We had been told of a sandy point at the North of the island that produced good catches of golden grey mullet. Low water flood was the time to fish the mark. With this in mind my wife Pauline and son James set off with me along winding country lanes to the mark. This was of course all part of the fun.

As luck would have it the weather forecast gave showers of rain that afternoon, though with warm sunshine when we left home, this seemed unlikely!

Eventually we arrived at the white sandy beach, Pauline prepared to stretch out in the sun whilst James and I headed for the foreshore in search of ragworm which could, I was told, be found beneath boulders that lay to the left and right of the sandy beach. Half an hour of heaving over rocks produced enough harbour rag for a couple of hours fishing.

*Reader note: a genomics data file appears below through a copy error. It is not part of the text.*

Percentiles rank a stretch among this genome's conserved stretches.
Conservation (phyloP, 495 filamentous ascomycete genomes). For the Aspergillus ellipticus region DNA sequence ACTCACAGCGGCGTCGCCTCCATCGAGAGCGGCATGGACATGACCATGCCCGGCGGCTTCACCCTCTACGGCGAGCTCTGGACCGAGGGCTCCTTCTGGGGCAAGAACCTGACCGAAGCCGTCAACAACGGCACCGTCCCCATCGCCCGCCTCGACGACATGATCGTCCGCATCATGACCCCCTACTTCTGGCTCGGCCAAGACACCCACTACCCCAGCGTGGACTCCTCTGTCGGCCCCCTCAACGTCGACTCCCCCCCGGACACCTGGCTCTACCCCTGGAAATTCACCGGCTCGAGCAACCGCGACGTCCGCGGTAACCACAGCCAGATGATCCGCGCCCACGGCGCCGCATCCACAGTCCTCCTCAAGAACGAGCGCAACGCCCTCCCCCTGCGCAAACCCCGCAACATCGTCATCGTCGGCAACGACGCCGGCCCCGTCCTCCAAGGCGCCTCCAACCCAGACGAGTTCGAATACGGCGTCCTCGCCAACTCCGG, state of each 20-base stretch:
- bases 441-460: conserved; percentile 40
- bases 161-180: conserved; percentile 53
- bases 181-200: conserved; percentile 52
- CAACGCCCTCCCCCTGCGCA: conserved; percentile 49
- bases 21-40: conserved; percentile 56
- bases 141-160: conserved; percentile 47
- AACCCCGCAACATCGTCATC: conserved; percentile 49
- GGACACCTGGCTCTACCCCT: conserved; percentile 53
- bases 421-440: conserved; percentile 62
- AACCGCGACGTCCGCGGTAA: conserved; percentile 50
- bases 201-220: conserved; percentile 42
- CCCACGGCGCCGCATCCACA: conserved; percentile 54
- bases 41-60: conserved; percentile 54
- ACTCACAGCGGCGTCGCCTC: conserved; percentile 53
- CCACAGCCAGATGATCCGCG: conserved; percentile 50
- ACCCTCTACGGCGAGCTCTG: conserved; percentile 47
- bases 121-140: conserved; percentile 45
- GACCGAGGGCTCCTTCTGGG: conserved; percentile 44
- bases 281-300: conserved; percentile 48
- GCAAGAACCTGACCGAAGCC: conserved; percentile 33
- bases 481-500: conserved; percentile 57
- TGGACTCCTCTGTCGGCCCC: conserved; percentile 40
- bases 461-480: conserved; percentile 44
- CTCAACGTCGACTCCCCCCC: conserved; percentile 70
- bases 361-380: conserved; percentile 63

James and I sauntered back up the beach for a snack with Pauline before using our bait. To our dismay as we sat down large spots of warm rain proceeded to fall. The sky gave no clear indication of how long it would prevail so we decided to give it a few casts despite the rain. Our luck held the rain soon eased.

After half an hour I had a sharp rattle on the rod tip but failed to connect. James then also enjoyed a signal of life transmitted through his braided line but the hook hold failed and it came adrift. Next cast my rod tip again dipped and I found my self attached to a fish of some kind. Seconds later a small brightly coloured wrasse was swung ashore to bring a smile to our faces.

Having fished two hours of the early flood tide it was time to head off to our cottage before walking into Hugh Town for a pub meal.

Time flies far too fast whilst on holiday and our last day on Scilly came all too soon. A beautiful sandy beach with an adjacent rocky promontory was to be our venue. James and I would forage around for a little bait in and under the rocks. I had a loaf or two of bread to try and tempt a mullet.